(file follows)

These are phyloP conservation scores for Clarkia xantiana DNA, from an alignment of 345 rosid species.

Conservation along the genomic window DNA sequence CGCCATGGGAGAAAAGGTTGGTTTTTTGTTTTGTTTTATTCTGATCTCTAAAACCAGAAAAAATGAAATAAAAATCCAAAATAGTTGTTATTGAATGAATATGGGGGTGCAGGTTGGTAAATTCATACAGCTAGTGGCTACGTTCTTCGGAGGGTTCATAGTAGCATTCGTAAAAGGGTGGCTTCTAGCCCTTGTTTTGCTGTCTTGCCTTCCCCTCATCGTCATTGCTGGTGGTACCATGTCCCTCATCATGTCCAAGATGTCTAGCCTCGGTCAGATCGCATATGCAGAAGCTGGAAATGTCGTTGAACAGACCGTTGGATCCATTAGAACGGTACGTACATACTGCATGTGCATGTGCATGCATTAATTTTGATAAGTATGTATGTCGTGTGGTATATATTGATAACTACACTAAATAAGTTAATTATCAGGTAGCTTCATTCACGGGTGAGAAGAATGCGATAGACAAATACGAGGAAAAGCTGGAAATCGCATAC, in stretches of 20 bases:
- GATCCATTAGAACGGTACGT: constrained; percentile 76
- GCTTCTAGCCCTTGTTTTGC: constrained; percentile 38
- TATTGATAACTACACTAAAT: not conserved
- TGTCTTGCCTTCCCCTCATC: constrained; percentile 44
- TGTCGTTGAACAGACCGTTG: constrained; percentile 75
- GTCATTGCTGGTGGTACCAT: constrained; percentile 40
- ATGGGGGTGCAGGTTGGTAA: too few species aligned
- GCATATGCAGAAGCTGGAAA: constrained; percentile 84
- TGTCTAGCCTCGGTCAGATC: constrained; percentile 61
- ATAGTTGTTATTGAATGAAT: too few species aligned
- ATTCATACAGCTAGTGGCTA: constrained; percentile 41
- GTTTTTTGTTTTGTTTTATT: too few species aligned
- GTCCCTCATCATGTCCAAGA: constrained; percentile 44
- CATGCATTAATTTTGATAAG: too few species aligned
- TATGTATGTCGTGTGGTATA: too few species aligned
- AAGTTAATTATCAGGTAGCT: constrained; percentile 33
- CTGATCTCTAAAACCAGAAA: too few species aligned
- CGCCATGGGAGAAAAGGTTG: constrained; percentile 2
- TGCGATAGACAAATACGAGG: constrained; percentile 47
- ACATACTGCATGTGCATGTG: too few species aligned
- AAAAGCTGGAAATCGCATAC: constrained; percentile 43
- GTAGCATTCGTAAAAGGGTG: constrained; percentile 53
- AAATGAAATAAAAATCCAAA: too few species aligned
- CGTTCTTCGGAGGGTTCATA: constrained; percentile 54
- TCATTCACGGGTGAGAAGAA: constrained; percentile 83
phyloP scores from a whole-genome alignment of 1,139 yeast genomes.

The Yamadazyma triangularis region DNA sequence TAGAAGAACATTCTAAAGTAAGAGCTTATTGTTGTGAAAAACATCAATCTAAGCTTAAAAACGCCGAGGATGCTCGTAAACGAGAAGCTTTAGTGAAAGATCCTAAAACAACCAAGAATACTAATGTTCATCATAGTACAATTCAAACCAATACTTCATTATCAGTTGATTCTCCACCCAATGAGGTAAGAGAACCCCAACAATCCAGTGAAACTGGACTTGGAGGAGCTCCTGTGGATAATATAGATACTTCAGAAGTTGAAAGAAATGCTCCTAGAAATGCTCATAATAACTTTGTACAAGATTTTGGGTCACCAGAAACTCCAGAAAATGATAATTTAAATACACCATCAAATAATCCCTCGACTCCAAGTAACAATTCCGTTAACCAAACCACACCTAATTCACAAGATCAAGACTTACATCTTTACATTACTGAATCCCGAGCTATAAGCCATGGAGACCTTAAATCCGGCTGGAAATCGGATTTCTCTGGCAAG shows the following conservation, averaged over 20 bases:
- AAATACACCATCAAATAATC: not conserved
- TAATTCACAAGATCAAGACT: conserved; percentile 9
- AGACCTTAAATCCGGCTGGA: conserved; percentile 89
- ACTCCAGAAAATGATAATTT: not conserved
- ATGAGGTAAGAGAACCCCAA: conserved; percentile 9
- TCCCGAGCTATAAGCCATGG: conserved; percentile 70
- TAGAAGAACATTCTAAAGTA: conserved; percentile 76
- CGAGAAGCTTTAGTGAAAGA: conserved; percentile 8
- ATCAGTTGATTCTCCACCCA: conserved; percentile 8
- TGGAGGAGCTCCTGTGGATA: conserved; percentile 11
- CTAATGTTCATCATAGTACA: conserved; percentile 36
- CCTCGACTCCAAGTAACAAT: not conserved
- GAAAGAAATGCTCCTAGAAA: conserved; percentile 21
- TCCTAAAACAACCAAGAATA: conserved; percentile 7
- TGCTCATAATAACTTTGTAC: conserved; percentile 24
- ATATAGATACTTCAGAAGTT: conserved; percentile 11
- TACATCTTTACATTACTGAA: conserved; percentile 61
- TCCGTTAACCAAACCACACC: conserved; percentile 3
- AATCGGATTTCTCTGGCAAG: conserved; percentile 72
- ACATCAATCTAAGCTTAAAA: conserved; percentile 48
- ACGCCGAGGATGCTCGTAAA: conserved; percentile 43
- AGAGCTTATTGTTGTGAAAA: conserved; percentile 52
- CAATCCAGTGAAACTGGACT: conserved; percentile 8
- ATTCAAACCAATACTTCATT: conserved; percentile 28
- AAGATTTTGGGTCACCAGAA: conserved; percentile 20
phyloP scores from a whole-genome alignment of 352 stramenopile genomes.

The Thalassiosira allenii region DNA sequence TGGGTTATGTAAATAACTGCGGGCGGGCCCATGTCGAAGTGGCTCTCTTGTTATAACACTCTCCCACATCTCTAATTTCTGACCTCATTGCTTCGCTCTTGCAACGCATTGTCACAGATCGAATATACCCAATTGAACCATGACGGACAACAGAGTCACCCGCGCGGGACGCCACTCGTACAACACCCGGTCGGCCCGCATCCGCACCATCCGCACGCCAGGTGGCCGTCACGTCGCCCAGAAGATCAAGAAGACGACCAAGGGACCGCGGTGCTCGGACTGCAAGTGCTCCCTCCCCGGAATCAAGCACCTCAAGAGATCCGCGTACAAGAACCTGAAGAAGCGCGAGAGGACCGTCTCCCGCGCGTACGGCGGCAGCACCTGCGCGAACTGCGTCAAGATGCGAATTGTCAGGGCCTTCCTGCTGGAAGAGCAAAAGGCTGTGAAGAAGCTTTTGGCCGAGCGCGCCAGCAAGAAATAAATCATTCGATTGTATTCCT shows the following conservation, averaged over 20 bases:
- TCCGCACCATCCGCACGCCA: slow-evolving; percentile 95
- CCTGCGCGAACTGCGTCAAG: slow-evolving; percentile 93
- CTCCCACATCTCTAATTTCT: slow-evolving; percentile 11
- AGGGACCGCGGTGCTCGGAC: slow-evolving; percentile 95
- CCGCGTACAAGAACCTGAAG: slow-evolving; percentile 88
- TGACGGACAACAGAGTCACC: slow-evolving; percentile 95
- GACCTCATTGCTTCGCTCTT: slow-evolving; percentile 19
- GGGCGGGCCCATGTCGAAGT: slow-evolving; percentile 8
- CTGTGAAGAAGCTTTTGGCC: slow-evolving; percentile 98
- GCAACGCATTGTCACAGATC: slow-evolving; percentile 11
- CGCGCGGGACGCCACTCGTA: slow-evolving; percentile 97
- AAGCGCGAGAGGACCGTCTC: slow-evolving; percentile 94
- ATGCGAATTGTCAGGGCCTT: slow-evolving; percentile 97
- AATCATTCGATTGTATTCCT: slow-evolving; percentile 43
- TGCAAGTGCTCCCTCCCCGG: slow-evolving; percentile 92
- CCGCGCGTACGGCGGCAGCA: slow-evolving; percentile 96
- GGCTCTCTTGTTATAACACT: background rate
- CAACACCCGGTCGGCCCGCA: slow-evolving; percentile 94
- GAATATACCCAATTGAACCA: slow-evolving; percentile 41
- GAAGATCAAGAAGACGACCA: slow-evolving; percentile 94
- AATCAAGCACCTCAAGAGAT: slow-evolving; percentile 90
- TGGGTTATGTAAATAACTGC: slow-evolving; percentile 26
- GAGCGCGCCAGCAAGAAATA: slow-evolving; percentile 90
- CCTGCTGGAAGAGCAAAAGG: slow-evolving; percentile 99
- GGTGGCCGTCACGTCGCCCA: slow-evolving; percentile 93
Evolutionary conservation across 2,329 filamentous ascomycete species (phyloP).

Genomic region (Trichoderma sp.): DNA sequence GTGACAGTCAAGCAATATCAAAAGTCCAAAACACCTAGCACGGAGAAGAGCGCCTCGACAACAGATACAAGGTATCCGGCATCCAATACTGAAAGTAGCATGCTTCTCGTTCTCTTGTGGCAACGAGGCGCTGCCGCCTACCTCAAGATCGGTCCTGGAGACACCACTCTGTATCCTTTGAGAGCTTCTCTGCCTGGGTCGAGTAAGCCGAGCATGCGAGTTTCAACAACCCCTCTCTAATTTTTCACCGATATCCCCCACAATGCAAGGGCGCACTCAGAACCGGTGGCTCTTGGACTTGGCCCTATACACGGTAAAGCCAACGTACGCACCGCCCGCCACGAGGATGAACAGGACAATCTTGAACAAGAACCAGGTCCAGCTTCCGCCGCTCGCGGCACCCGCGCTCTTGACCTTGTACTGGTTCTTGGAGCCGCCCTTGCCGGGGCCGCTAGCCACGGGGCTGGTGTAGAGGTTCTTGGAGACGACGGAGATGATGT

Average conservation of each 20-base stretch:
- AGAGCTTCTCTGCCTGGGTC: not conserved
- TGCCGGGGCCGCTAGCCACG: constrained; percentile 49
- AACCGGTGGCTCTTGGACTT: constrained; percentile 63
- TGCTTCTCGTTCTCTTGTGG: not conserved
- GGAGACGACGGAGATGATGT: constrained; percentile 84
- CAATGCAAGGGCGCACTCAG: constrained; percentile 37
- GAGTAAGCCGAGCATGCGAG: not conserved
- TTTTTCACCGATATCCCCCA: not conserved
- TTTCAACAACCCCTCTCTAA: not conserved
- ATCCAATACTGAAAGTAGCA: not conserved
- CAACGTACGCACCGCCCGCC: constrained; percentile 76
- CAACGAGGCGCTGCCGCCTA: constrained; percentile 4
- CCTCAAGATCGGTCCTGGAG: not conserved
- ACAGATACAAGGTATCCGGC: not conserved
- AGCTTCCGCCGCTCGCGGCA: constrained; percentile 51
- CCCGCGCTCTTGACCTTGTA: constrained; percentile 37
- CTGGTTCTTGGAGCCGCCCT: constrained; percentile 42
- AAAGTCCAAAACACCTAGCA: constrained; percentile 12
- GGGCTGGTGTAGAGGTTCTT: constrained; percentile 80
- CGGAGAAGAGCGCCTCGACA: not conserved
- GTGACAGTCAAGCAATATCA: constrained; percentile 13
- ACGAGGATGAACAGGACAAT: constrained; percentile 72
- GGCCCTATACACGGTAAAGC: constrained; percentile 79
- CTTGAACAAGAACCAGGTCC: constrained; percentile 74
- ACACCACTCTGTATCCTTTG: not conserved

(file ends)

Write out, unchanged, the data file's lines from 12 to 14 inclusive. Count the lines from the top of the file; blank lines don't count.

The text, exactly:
- ATAGTTGTTATTGAATGAAT: too few species aligned
- ATTCATACAGCTAGTGGCTA: constrained; percentile 41
- GTTTTTTGTTTTGTTTTATT: too few species aligned